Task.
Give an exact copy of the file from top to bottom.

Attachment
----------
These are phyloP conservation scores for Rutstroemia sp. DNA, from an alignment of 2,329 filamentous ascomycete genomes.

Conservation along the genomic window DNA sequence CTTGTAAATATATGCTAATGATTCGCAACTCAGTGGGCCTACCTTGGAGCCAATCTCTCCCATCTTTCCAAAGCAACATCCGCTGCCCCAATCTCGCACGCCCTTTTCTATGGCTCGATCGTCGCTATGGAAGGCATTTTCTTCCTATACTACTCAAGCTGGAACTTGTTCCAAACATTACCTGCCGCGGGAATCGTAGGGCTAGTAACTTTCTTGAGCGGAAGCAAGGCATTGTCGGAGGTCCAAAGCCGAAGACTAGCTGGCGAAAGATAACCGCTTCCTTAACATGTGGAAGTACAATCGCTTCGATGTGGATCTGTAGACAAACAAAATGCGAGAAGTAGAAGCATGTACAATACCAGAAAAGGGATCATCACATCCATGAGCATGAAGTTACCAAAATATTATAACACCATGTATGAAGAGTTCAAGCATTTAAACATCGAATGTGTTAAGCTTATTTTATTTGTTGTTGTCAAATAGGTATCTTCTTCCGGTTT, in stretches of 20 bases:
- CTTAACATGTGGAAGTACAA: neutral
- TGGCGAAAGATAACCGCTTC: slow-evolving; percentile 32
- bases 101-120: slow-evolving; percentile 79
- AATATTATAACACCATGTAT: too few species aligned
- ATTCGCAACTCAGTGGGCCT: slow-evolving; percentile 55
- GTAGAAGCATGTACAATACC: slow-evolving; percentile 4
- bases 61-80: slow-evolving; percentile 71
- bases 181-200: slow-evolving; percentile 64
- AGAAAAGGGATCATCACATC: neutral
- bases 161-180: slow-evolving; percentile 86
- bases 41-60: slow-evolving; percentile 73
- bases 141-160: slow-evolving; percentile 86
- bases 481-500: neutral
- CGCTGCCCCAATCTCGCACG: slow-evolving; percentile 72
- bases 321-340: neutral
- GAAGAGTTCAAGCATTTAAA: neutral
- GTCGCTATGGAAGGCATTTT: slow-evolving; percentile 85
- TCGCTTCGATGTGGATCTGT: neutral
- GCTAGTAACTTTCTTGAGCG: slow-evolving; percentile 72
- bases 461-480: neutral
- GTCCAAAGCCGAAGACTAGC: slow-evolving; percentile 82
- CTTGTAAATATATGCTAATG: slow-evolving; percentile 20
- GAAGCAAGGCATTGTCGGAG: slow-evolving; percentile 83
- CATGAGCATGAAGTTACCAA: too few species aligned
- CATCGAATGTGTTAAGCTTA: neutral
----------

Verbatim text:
These are phyloP conservation scores for Rutstroemia sp. DNA, from an alignment of 2,329 filamentous ascomycete genomes.

Conservation along the genomic window DNA sequence CTTGTAAATATATGCTAATGATTCGCAACTCAGTGGGCCTACCTTGGAGCCAATCTCTCCCATCTTTCCAAAGCAACATCCGCTGCCCCAATCTCGCACGCCCTTTTCTATGGCTCGATCGTCGCTATGGAAGGCATTTTCTTCCTATACTACTCAAGCTGGAACTTGTTCCAAACATTACCTGCCGCGGGAATCGTAGGGCTAGTAACTTTCTTGAGCGGAAGCAAGGCATTGTCGGAGGTCCAAAGCCGAAGACTAGCTGGCGAAAGATAACCGCTTCCTTAACATGTGGAAGTACAATCGCTTCGATGTGGATCTGTAGACAAACAAAATGCGAGAAGTAGAAGCATGTACAATACCAGAAAAGGGATCATCACATCCATGAGCATGAAGTTACCAAAATATTATAACACCATGTATGAAGAGTTCAAGCATTTAAACATCGAATGTGTTAAGCTTATTTTATTTGTTGTTGTCAAATAGGTATCTTCTTCCGGTTT, in stretches of 20 bases:
- CTTAACATGTGGAAGTACAA: neutral
- TGGCGAAAGATAACCGCTTC: slow-evolving; percentile 32
- bases 101-120: slow-evolving; percentile 79
- AATATTATAACACCATGTAT: too few species aligned
- ATTCGCAACTCAGTGGGCCT: slow-evolving; percentile 55
- GTAGAAGCATGTACAATACC: slow-evolving; percentile 4
- bases 61-80: slow-evolving; percentile 71
- bases 181-200: slow-evolving; percentile 64
- AGAAAAGGGATCATCACATC: neutral
- bases 161-180: slow-evolving; percentile 86
- bases 41-60: slow-evolving; percentile 73
- bases 141-160: slow-evolving; percentile 86
- bases 481-500: neutral
- CGCTGCCCCAATCTCGCACG: slow-evolving; percentile 72
- bases 321-340: neutral
- GAAGAGTTCAAGCATTTAAA: neutral
- GTCGCTATGGAAGGCATTTT: slow-evolving; percentile 85
- TCGCTTCGATGTGGATCTGT: neutral
- GCTAGTAACTTTCTTGAGCG: slow-evolving; percentile 72
- bases 461-480: neutral
- GTCCAAAGCCGAAGACTAGC: slow-evolving; percentile 82
- CTTGTAAATATATGCTAATG: slow-evolving; percentile 20
- GAAGCAAGGCATTGTCGGAG: slow-evolving; percentile 83
- CATGAGCATGAAGTTACCAA: too few species aligned
- CATCGAATGTGTTAAGCTTA: neutral